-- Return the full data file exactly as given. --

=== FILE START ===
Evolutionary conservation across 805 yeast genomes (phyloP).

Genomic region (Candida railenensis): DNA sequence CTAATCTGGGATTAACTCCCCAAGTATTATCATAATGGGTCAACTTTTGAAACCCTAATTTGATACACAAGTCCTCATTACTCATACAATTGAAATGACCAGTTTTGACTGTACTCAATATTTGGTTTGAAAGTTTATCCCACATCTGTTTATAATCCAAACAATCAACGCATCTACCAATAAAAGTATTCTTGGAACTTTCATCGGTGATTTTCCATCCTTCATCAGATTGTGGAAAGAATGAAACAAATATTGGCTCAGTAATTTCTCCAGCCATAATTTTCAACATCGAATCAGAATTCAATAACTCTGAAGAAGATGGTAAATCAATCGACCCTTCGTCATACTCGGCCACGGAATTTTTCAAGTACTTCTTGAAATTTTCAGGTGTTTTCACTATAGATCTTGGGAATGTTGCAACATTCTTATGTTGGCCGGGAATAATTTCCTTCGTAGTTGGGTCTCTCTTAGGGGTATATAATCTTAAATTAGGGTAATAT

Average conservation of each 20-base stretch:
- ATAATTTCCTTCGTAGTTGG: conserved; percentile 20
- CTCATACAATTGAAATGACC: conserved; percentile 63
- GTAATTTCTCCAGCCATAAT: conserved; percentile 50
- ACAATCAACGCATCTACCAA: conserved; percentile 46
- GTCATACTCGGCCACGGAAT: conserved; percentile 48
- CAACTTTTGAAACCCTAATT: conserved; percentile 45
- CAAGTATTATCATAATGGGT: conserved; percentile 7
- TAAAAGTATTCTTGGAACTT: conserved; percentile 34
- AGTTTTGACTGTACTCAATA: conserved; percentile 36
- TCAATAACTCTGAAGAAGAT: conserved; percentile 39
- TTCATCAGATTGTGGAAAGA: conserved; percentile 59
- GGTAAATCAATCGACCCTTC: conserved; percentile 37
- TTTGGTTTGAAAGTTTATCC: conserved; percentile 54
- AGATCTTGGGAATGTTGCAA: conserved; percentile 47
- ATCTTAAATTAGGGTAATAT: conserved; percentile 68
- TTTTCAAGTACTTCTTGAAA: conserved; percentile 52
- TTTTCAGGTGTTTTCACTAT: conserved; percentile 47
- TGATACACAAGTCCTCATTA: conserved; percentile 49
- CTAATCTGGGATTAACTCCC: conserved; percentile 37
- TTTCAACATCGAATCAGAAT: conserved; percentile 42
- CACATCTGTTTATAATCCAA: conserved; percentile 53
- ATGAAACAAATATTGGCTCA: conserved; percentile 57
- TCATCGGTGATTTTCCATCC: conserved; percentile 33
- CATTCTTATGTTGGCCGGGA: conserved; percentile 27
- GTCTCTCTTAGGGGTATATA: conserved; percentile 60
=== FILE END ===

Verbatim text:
Evolutionary conservation across 805 yeast genomes (phyloP).

Genomic region (Candida railenensis): DNA sequence CTAATCTGGGATTAACTCCCCAAGTATTATCATAATGGGTCAACTTTTGAAACCCTAATTTGATACACAAGTCCTCATTACTCATACAATTGAAATGACCAGTTTTGACTGTACTCAATATTTGGTTTGAAAGTTTATCCCACATCTGTTTATAATCCAAACAATCAACGCATCTACCAATAAAAGTATTCTTGGAACTTTCATCGGTGATTTTCCATCCTTCATCAGATTGTGGAAAGAATGAAACAAATATTGGCTCAGTAATTTCTCCAGCCATAATTTTCAACATCGAATCAGAATTCAATAACTCTGAAGAAGATGGTAAATCAATCGACCCTTCGTCATACTCGGCCACGGAATTTTTCAAGTACTTCTTGAAATTTTCAGGTGTTTTCACTATAGATCTTGGGAATGTTGCAACATTCTTATGTTGGCCGGGAATAATTTCCTTCGTAGTTGGGTCTCTCTTAGGGGTATATAATCTTAAATTAGGGTAATAT

Average conservation of each 20-base stretch:
- ATAATTTCCTTCGTAGTTGG: conserved; percentile 20
- CTCATACAATTGAAATGACC: conserved; percentile 63
- GTAATTTCTCCAGCCATAAT: conserved; percentile 50
- ACAATCAACGCATCTACCAA: conserved; percentile 46
- GTCATACTCGGCCACGGAAT: conserved; percentile 48
- CAACTTTTGAAACCCTAATT: conserved; percentile 45
- CAAGTATTATCATAATGGGT: conserved; percentile 7
- TAAAAGTATTCTTGGAACTT: conserved; percentile 34
- AGTTTTGACTGTACTCAATA: conserved; percentile 36
- TCAATAACTCTGAAGAAGAT: conserved; percentile 39
- TTCATCAGATTGTGGAAAGA: conserved; percentile 59
- GGTAAATCAATCGACCCTTC: conserved; percentile 37
- TTTGGTTTGAAAGTTTATCC: conserved; percentile 54
- AGATCTTGGGAATGTTGCAA: conserved; percentile 47
- ATCTTAAATTAGGGTAATAT: conserved; percentile 68
- TTTTCAAGTACTTCTTGAAA: conserved; percentile 52
- TTTTCAGGTGTTTTCACTAT: conserved; percentile 47
- TGATACACAAGTCCTCATTA: conserved; percentile 49
- CTAATCTGGGATTAACTCCC: conserved; percentile 37
- TTTCAACATCGAATCAGAAT: conserved; percentile 42
- CACATCTGTTTATAATCCAA: conserved; percentile 53
- ATGAAACAAATATTGGCTCA: conserved; percentile 57
- TCATCGGTGATTTTCCATCC: conserved; percentile 33
- CATTCTTATGTTGGCCGGGA: conserved; percentile 27
- GTCTCTCTTAGGGGTATATA: conserved; percentile 60